Mathematics Stack Exchange is a question and answer site for people studying math at any level and professionals in related fields. Join them; it only takes a minute:

Sign up
Here's how it works:
  1. Anybody can ask a question
  2. Anybody can answer
  3. The best answers are voted up and rise to the top

I need to prove the continuity of $f(x)=\log x$ using a $\epsilon-\delta$ proof

These is what I have so far but am not sure how to continue

$|\log x-\log a| < \epsilon$

$\log a- \epsilon < \log x < \log a+ \epsilon$

$\frac{a}{e^\epsilon} < x < {a}e^\epsilon$

Any help is appreciated

share|cite|improve this question
up vote 3 down vote accepted

By your inequality, the absolute value of the difference is $\lt \epsilon$ if $$\frac{a}{e^{\epsilon}}-a \lt x-a\lt ae^\epsilon -a$$ (we subtracted $a$ from each side of each of your two inequalities). Let $\delta=a\min\left(1-\frac{1}{e^{\epsilon}}, e^\epsilon -1\right)$.

Remark: Actually, $1-\frac{1}{e^{\epsilon}}$ is the smaller of the two, so in effect we are letting that be $\delta$. But we really don't need to bother finding that out: all we need to do is to show there is a $\delta$ that works.

share|cite|improve this answer
im having some trouble with the actual proof, setting delta to 1-1/e^epsilon and getting |log x-log a|<epsilon can you help? – PooperScooper Feb 28 '13 at 3:38
You proved it. To quote your post, more or less, $|\log x-\log a|\lt\epsilon$ if and only if $|\log(x/a)|\lt \epsilon$ iff $-\epsilon \lt \log(x/a)\lt \epsilon$ iff $ae^{-\epsilon}\lt x\lt ae^{\epsilon}$. All I did was to express your inequality not in terms of $x$, but in terms of $x-a$. – André Nicolas Feb 28 '13 at 3:44
I just thought that for a formal proof I need to algebraically show that |x-a|<$\delta$ implies |f(x)-f(a)|<$\epsilon$ – PooperScooper Feb 28 '13 at 3:55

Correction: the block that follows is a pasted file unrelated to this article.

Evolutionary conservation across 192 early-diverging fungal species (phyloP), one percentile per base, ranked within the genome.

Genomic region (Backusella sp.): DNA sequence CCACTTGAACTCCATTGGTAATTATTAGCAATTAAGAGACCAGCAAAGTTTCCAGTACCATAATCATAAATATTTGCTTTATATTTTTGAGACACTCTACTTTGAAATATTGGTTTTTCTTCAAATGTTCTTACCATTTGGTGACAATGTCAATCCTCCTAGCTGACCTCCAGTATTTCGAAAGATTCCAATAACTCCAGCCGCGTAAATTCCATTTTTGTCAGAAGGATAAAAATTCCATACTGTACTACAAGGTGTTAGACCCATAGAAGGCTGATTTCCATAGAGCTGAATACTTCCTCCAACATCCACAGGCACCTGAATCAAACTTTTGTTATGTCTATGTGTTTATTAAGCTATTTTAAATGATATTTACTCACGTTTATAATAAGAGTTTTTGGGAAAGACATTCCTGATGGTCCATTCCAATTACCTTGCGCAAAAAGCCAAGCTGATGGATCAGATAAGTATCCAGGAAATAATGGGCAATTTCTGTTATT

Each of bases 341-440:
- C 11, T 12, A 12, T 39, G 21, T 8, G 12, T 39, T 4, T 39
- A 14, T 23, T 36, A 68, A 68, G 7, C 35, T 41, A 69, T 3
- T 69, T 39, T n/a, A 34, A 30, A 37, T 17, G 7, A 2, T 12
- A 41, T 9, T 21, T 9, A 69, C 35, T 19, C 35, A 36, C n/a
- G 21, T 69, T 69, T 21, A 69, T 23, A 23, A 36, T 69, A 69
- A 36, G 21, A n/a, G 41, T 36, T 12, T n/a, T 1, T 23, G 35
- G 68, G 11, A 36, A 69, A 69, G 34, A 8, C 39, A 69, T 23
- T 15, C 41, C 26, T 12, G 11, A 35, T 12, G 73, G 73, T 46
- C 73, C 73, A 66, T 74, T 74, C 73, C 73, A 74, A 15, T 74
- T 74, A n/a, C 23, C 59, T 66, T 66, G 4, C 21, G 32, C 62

You can rewrite it in that style. Suppose that $|x-a|\lt \delta$ (the $\delta$ I gave). Then reverse what I did, and get an inequality for $x$. Then reverse what you did, and get an inequality for $|\log x-\log a|$. But since almost everything was an if and only if statement (see my version of what you did, in comment above) reversal involves essentially no work. – André Nicolas Feb 28 '13 at 4:09
thank you very much sir – PooperScooper Feb 28 '13 at 14:57

Show it at $x = 1$. Then spread it around using the fact that $\log(xy) = \log(x) + \log(y)$.

share|cite|improve this answer
Indeed, the fact that the logarithm is continuous at $x=1$ suffices to show it is continuous over all the positive axis. Similarly, the fact that the exponential is continuous at $x=0$ suffices to show it is continuous over all the real line. – Pedro Tamaroff Feb 26 '13 at 3:10

Hint: from the right (i.e., $\,x>a\,$):

$$|\log x-\log a|=\log\frac{x}{a}<\epsilon\Longleftrightarrow \frac{x}{a}<e^\epsilon\Longleftrightarrow x<ae^\epsilon\;\;(\text{remember}:\;a,x>0\,\;!)\Longrightarrow$$

$$x-a<a(e^\epsilon -1)$$

and there you have your $\,\delta>0\ldots\,$

share|cite|improve this answer

What you are trying to prove is that for any fixed $x$, $\forall\, \epsilon>0\;\; \exists\, \delta>0$ such that $|\log(x+\delta)-\log x|<\epsilon$.

So, you need to find the $\delta$ in terms of $\epsilon$ and $x$.

share|cite|improve this answer

Your Answer


By posting your answer, you agree to the privacy policy and terms of service.

Not the answer you're looking for? Browse other questions tagged or ask your own question.